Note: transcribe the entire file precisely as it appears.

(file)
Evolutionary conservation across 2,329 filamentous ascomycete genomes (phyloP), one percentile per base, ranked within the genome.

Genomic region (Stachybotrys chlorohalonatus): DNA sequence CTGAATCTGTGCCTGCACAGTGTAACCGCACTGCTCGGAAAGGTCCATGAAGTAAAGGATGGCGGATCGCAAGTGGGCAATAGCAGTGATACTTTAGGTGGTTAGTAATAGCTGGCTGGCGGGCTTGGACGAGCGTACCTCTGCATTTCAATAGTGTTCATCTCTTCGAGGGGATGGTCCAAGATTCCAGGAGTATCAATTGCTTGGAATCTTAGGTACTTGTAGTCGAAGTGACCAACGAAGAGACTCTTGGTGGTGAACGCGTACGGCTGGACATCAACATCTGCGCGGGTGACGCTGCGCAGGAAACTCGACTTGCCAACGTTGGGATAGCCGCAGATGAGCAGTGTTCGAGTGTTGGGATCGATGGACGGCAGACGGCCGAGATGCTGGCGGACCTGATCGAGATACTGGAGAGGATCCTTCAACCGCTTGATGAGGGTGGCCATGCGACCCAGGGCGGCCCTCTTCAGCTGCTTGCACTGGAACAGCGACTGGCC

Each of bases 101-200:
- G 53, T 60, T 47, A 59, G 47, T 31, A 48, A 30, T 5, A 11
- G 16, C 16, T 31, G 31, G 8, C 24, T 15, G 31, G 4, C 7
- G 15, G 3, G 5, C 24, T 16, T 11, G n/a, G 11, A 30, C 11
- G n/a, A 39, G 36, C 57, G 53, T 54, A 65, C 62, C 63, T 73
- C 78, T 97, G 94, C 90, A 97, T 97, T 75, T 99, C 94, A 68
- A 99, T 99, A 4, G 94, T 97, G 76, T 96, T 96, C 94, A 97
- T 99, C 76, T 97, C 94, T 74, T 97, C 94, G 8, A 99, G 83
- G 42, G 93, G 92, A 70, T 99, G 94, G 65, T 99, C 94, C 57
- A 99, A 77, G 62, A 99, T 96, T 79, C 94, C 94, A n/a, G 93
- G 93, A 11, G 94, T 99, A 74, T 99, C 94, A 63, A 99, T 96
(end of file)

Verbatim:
Evolutionary conservation across 2,329 filamentous ascomycete genomes (phyloP), one percentile per base, ranked within the genome.

Genomic region (Stachybotrys chlorohalonatus): DNA sequence CTGAATCTGTGCCTGCACAGTGTAACCGCACTGCTCGGAAAGGTCCATGAAGTAAAGGATGGCGGATCGCAAGTGGGCAATAGCAGTGATACTTTAGGTGGTTAGTAATAGCTGGCTGGCGGGCTTGGACGAGCGTACCTCTGCATTTCAATAGTGTTCATCTCTTCGAGGGGATGGTCCAAGATTCCAGGAGTATCAATTGCTTGGAATCTTAGGTACTTGTAGTCGAAGTGACCAACGAAGAGACTCTTGGTGGTGAACGCGTACGGCTGGACATCAACATCTGCGCGGGTGACGCTGCGCAGGAAACTCGACTTGCCAACGTTGGGATAGCCGCAGATGAGCAGTGTTCGAGTGTTGGGATCGATGGACGGCAGACGGCCGAGATGCTGGCGGACCTGATCGAGATACTGGAGAGGATCCTTCAACCGCTTGATGAGGGTGGCCATGCGACCCAGGGCGGCCCTCTTCAGCTGCTTGCACTGGAACAGCGACTGGCC

Each of bases 101-200:
- G 53, T 60, T 47, A 59, G 47, T 31, A 48, A 30, T 5, A 11
- G 16, C 16, T 31, G 31, G 8, C 24, T 15, G 31, G 4, C 7
- G 15, G 3, G 5, C 24, T 16, T 11, G n/a, G 11, A 30, C 11
- G n/a, A 39, G 36, C 57, G 53, T 54, A 65, C 62, C 63, T 73
- C 78, T 97, G 94, C 90, A 97, T 97, T 75, T 99, C 94, A 68
- A 99, T 99, A 4, G 94, T 97, G 76, T 96, T 96, C 94, A 97
- T 99, C 76, T 97, C 94, T 74, T 97, C 94, G 8, A 99, G 83
- G 42, G 93, G 92, A 70, T 99, G 94, G 65, T 99, C 94, C 57
- A 99, A 77, G 62, A 99, T 96, T 79, C 94, C 94, A n/a, G 93
- G 93, A 11, G 94, T 99, A 74, T 99, C 94, A 63, A 99, T 96